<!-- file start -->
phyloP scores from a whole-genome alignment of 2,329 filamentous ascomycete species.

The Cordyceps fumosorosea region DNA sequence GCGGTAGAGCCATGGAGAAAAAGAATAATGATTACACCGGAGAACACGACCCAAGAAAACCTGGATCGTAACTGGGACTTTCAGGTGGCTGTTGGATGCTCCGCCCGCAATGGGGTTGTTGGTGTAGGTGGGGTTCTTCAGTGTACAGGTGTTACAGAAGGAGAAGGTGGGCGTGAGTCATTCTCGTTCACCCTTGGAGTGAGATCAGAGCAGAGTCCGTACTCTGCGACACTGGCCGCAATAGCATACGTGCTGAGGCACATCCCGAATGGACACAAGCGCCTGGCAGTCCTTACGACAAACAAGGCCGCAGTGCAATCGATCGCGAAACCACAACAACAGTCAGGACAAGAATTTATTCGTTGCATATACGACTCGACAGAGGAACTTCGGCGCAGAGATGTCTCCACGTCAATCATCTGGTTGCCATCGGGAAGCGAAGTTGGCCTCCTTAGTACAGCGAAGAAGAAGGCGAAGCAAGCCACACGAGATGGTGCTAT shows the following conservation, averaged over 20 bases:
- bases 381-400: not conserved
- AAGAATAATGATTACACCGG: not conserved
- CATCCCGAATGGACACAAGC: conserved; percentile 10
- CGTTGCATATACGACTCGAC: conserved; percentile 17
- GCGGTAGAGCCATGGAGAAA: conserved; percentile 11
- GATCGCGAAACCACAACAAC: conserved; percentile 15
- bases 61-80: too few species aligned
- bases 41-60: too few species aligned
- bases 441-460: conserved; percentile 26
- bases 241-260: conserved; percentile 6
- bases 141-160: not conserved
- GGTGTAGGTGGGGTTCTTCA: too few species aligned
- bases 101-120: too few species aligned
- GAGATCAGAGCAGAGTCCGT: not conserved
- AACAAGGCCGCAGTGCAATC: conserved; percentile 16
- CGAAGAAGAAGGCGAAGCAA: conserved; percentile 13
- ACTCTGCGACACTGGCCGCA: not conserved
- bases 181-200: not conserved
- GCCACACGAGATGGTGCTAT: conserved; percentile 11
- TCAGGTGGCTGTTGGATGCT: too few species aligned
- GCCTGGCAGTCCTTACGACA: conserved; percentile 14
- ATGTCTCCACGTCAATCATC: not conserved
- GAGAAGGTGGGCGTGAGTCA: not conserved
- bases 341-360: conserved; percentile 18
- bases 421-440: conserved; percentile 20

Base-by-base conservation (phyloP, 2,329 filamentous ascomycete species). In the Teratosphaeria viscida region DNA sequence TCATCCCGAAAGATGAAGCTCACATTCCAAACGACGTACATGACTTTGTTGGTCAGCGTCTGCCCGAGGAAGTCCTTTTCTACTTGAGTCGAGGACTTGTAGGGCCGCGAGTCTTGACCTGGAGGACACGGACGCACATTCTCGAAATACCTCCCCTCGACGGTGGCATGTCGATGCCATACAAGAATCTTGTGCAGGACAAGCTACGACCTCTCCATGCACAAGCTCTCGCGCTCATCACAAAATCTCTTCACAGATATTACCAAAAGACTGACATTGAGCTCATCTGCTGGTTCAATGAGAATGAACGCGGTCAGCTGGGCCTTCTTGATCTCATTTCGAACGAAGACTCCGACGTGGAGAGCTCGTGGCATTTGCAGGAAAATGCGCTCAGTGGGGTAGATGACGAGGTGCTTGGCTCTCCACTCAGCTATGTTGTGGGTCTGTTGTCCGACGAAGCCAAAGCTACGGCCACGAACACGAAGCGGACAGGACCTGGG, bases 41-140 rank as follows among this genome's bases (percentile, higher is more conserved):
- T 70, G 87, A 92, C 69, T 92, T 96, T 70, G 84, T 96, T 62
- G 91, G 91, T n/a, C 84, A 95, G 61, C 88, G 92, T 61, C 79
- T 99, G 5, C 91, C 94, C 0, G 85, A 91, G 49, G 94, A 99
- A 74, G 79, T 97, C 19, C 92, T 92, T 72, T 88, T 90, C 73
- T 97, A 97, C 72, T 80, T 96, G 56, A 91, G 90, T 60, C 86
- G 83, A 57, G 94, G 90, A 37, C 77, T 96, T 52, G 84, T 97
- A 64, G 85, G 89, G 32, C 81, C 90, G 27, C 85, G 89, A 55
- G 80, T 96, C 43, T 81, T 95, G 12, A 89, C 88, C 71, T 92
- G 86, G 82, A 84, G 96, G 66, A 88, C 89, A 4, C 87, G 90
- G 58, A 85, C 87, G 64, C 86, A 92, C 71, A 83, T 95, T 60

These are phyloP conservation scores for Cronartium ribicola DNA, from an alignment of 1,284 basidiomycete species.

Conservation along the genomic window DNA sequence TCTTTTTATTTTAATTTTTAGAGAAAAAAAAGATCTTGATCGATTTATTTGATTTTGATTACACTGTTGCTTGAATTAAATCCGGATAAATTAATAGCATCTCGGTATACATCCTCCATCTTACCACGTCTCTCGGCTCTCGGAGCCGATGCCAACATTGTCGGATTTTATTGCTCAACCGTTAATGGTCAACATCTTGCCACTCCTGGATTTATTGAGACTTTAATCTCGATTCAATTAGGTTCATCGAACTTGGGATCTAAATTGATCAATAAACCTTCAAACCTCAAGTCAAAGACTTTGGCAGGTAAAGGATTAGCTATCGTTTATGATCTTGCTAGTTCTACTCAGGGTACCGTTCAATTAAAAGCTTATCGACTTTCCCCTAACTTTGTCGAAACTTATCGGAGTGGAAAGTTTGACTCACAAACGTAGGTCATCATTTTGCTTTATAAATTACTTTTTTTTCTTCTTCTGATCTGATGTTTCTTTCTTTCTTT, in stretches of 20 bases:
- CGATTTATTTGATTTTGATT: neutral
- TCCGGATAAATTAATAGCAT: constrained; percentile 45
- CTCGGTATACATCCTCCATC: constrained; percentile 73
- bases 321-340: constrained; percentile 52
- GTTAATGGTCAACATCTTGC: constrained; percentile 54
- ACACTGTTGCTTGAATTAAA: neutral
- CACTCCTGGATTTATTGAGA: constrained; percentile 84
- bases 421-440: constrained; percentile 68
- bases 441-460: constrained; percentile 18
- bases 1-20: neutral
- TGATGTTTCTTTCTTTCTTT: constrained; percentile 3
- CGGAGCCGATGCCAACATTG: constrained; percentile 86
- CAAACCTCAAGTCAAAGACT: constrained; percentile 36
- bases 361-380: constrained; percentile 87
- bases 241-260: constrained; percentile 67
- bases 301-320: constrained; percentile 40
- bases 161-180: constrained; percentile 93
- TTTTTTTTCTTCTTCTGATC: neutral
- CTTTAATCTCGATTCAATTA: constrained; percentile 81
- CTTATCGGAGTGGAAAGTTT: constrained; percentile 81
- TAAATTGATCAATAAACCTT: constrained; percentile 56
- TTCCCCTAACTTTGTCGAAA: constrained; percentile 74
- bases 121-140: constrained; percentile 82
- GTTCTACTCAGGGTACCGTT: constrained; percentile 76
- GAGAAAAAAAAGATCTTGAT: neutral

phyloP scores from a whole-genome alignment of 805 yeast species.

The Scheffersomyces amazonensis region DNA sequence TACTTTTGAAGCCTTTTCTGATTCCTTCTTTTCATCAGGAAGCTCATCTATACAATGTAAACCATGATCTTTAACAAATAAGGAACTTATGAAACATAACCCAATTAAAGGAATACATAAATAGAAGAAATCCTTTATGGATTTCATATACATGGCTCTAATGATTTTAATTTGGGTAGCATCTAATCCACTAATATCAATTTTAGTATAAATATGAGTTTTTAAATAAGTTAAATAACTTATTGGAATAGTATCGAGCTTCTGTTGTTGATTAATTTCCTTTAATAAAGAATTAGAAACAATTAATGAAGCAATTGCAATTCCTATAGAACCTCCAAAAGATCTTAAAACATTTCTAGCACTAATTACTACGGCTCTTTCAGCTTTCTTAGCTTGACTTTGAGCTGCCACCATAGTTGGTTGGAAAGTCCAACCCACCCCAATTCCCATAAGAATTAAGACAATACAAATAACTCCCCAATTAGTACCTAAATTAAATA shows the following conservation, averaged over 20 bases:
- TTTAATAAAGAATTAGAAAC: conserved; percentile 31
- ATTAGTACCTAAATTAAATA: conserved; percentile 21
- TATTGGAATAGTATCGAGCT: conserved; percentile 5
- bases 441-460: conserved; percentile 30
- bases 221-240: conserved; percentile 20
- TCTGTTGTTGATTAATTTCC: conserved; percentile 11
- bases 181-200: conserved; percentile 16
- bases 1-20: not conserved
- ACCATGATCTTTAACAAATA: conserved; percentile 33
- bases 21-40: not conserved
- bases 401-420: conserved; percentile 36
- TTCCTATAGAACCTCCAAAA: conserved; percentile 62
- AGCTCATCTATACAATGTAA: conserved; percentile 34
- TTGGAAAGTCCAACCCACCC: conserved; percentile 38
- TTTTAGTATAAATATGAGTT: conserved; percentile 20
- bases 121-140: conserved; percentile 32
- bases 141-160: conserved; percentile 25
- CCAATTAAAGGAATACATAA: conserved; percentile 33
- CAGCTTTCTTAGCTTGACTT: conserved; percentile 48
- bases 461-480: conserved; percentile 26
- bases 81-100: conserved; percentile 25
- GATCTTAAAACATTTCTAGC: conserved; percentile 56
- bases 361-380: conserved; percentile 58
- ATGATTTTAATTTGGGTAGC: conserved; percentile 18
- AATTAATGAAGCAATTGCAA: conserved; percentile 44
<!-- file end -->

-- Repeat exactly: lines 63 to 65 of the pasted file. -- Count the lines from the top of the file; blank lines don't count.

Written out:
- bases 121-140: constrained; percentile 82
- GTTCTACTCAGGGTACCGTT: constrained; percentile 76
- GAGAAAAAAAAGATCTTGAT: neutral